35. De La Lastra C et al. Gastric antiulcer activity of silymarin, a lipoxygenase inhibitor, on rats. J Pharm Pharmacol 1992; 44: 929-931.(PubMed)
36. De La Lastra C et al. Gastroprotection induced by silymarin, the hepatoprotective principle of Silybum marianum in ischaemia-reperfusion mucosal injury: role of neutrophils. Planta Med 1995; 61: 116-119.(PubMed)
37. Soto CP et al. Prevention of alloxan-induced diabetes mellitus in the rat by silymarin. Comp Biochem Physiol 1998; 119C: 125-129.
38. Bombardelli E et al. Ageing skin: protective effect of silymarin-Phytosomer. Fitoterapia 1991; 62: 115-122.
39. Benaiges A et al. Study of the refirming effect of a plant complex. Int J Cosmet Sci 1998; 20: 223-233.
40. Izzo AA et al. Biological screening of Italian medicinal plants for antibacterial activity. Phyto ther Res 1995; 9: 281-286.
41. Pares A et al. Effects of silymarin in alcoholic patients with cirrhosis of the liver: results of a controlled, double-blind, randomized and multicenter trial. J Hepatol 1998; 28: 615-621.(PubMed)
42. Ferenci P et al. Randomized controlled trial of silymarin treatment in patients with cirrhosis of the liver. J Hepatol 1989; 9: 105-113.(PubMed)
43. Benda L et al. The influence of therapy with silymarin on the survival rate of patients with liver cirrhosis. Wien Klin Wschr 1980; 92: 678-683.(PubMed)
44. Salmi H, Sarna S. Effect of silymarin on the chemical, functional and morphological alterations of the liver. Scand J Gastroenterol 1982; 17: 517-521.(PubMed)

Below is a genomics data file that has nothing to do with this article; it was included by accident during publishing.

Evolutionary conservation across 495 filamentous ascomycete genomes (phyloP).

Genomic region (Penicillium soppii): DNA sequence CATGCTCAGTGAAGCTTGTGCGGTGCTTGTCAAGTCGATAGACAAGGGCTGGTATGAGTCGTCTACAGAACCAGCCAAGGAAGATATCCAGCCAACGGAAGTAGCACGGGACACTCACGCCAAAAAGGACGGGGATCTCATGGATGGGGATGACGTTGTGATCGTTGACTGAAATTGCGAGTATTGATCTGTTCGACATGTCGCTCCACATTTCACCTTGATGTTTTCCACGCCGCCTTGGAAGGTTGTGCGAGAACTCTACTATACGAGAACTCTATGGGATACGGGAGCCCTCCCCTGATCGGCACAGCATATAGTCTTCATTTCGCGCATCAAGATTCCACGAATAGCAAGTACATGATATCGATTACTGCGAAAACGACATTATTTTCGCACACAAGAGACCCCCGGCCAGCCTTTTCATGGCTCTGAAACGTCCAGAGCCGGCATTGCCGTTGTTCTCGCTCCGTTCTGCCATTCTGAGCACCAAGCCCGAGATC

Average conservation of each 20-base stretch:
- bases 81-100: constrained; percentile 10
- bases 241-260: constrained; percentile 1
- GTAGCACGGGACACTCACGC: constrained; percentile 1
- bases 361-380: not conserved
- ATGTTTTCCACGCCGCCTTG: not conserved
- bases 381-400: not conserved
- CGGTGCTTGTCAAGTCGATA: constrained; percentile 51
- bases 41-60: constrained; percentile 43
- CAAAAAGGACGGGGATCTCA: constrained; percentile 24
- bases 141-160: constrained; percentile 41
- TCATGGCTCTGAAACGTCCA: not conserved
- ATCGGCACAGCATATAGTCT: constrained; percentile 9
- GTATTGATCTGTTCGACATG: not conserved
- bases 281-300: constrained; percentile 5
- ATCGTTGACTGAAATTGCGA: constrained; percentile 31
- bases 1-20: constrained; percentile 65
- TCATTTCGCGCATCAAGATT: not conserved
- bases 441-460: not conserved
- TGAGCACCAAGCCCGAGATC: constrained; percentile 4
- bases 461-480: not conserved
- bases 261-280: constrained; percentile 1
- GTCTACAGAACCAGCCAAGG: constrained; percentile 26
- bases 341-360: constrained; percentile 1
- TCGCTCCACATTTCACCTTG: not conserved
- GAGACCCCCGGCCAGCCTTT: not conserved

45. Feher J et al. Hepatoprotective activity of silymarin Legalonr therapy in patients with chronic alcoholic liver disease. Orv Hetil 1989; 130: 2723-2727.(PubMed)
46. Trinchet JC et al. Traitement de l'h‚patite alcoolique par la silymarine. Une ‚tude comparative en double insu chez 116 malades. Gastroenterol Clin Biol 1989; 13: 120-124.(PubMed)
47. Velussi M et al. Silymarin reduces hyperinsulinaemia, malondialdehyde levels, and daily insulin need in cirrhotic diabetic patients. Curr Ther Res 1993; 53: 533-545.
48. Buzzelli G et al. A pilot study on the liver protective effect of silybin-phosphatidylcholine complex (IdB1016) in chronic active hepatitis. Int J Clin Pharmacol Ther Toxicol 1993; 31: 456-460.(PubMed)
49. Marcelli R et al. Cited by Morazzoni P et al. Silybum marianum (Carduus marianus). Fitoterapia 1995; 66: 3-42. Eur Bull Drug Res 1992; 1: 131-135.
50. Allain H et al. Aminotransferase levels and silymarin in de novo tacrine-treated patients with Alzheimer's disease. Dementia Geriat Cogn Disord 1999; 10: 181-185.
51. Palasciano G et al. The effect of silymarin on plasma levels of malon-dialdehyde in patients receiving long-term treatment with psychotropic drugs. Curr Ther Res 1994; 55: 537-545.
52. Klein AS et al. Amanita poisoning: treatment and the role of liver transplantation. Am J Med 1989; 86: 187-193.(PubMed)
53. Floersheim GL et al. Die Klinische Knollenblatterpilzverg; Ftung: prognostische faktoren und therapeutische massnahmen. Schweiz Med Wochenschr 1982; 112: 1164-1177.(PubMed)
54. Carducci R et al. Silibinin and acute poisoning with Amanita phalloides. Minerva Anestesiol 1996; 62: 187-193.(PubMed)
55. Hruby K et al. Pharmacotherapy of Amanita phalloides poisoning using silybin. Wien Klin Wochenschr 1983; 95: 225-231.(PubMed)
56. Hruby K et al. Chemotherapy of Amanita phalloides poisoning with intravenous silibinin. Hum Toxicol 1983; 2: 183-190.(PubMed)